You will develop a range of intellectual skills: critical thinking, evaluating evidence, constructing evidence-based arguments, and presenting opinions effectively in writing and in debate. Additionally, you will gain practical skills such as team-working, independent research, and time management. Teaching methods include lectures, seminars, practicals, field trips, and one-to-one tutorials. You will also undertake independent study and research, with guidance from tutors. Assessment, including coursework, exams, practical work, and oral presentations, will test the different skills you have learned.
School of History, Archaeology and Religion
In 2013/14, 92% of the School's graduates who were available for work reported they were in employment and/or further study within six months of graduation.
The School believes in giving its graduates the best opportunities to find employment. We organise interactive workshops with the Careers Service to help students identify their skills and attributes. Some of our graduates enter professions which make direct use of their academic expertise such as work in archives or museums. The majority however compete very successfully in a wide range of other fields.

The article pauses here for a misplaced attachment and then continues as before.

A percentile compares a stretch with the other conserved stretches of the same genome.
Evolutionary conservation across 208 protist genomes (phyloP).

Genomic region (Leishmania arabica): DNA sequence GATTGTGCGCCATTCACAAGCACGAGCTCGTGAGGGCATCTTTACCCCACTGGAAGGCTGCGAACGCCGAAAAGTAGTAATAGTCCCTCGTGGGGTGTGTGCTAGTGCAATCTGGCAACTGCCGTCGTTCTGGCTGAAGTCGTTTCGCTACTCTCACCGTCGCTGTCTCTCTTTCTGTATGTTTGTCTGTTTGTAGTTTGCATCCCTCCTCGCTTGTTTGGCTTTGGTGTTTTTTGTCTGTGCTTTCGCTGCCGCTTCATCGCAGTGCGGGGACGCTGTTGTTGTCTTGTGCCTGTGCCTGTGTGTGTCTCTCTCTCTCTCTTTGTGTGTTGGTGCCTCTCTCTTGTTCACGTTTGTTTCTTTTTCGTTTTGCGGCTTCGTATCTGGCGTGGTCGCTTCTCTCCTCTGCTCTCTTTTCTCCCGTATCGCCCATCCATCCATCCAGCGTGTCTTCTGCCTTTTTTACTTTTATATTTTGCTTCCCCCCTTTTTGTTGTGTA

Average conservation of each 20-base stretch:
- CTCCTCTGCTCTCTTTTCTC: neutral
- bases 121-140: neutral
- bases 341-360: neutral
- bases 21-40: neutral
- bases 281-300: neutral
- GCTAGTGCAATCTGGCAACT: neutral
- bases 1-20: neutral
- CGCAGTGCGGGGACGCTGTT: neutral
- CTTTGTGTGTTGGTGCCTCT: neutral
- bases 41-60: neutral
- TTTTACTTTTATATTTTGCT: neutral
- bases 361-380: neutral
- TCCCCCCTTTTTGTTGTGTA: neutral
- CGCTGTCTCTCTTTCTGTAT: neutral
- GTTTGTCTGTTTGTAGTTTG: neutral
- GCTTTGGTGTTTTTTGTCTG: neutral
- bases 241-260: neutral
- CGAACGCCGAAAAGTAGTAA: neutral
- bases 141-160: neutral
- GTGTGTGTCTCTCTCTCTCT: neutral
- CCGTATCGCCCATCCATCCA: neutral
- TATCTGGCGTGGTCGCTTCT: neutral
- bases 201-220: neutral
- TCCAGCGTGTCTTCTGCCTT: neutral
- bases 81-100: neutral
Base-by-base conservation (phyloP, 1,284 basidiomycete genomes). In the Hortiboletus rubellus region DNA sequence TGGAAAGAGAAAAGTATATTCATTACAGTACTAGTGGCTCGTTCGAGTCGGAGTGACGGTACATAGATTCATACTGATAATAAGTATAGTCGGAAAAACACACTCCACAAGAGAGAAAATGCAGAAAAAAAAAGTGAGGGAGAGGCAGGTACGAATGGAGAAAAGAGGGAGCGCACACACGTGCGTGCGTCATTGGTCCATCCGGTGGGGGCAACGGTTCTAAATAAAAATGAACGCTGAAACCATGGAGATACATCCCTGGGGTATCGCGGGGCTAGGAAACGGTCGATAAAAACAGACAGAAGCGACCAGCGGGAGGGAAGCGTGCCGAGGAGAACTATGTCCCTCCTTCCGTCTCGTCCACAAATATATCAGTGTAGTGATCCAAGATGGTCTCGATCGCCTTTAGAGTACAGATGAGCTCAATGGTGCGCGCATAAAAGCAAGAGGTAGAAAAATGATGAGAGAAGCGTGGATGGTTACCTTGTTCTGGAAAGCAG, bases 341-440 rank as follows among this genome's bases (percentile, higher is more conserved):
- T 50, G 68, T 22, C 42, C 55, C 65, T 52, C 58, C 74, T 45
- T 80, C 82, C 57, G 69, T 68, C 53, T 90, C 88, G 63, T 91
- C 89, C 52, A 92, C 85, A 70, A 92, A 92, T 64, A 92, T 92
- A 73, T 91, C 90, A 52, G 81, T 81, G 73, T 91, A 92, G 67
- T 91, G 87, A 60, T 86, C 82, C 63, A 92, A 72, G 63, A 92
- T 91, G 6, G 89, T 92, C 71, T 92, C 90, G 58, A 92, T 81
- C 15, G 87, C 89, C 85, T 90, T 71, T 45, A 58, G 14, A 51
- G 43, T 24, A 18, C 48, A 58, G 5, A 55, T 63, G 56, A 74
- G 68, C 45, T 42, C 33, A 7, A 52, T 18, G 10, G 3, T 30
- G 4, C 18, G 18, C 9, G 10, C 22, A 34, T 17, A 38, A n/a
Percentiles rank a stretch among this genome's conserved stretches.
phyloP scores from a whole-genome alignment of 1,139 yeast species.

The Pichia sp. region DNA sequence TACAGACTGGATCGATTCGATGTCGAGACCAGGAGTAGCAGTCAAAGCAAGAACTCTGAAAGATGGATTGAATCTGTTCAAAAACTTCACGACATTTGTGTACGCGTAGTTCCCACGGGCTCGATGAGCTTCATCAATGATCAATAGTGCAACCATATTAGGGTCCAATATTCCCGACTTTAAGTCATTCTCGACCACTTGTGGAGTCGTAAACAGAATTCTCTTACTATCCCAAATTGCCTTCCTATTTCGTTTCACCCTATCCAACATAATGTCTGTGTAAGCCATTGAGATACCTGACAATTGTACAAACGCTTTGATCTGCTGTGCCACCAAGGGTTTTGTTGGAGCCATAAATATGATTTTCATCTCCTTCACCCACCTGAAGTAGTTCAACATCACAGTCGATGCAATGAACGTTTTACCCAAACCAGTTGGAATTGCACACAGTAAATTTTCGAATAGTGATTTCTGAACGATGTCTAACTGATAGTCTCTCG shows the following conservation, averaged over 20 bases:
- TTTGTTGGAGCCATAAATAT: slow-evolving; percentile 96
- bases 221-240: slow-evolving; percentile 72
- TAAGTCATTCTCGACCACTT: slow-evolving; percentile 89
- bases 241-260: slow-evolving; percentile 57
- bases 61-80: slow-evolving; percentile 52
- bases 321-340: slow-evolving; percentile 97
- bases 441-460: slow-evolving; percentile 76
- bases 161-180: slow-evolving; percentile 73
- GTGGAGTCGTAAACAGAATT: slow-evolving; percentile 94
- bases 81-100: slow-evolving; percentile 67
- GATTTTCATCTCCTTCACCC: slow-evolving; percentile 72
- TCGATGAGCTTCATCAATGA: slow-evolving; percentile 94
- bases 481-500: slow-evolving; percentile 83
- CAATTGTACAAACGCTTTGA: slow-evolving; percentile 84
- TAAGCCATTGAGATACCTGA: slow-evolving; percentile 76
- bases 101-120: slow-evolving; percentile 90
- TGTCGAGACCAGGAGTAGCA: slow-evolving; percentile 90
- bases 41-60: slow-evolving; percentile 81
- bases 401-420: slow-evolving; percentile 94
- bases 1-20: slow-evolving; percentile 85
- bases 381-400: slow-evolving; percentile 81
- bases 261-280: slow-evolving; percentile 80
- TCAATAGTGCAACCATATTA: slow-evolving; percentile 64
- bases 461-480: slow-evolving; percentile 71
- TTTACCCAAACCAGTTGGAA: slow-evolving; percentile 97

QAA subject benchmark
|QAA subject benchmark|
Classics and Ancient History
What are the aims of this Programme?
The BA in Ancient History is concerned with the Greco-Roman world from the Aegean Bronze Ageto the fall of the Roman Empire in the west and its survival in the east as the Byzantine Empire. It aims to develop students’ knowledge and critical understanding of the political, social, economic, and cultural structures of Greek and Roman societies, which were significantly different from modern industrialised societies, but have exercised a profound and continuous influence on the subsequent development of European and many other societies and cultures. The programme offers a balance between modules covering specific historical periods and thematic modules that examine broad social and cultural topics, such as warfare, gender, religion, art, medicine, and science. It is designed to cultivate the skills of the historian, namely, the ability to assess evidence critically, to evaluate different interpretations of the evidence, to construct arguments on the basis of evidence, and to express their opinions cogently in speech and in writing. The programme provides the training necessary for students who wish to study Ancient History at postgraduate level, and a valuable range of transferable skills for students who enter other professions.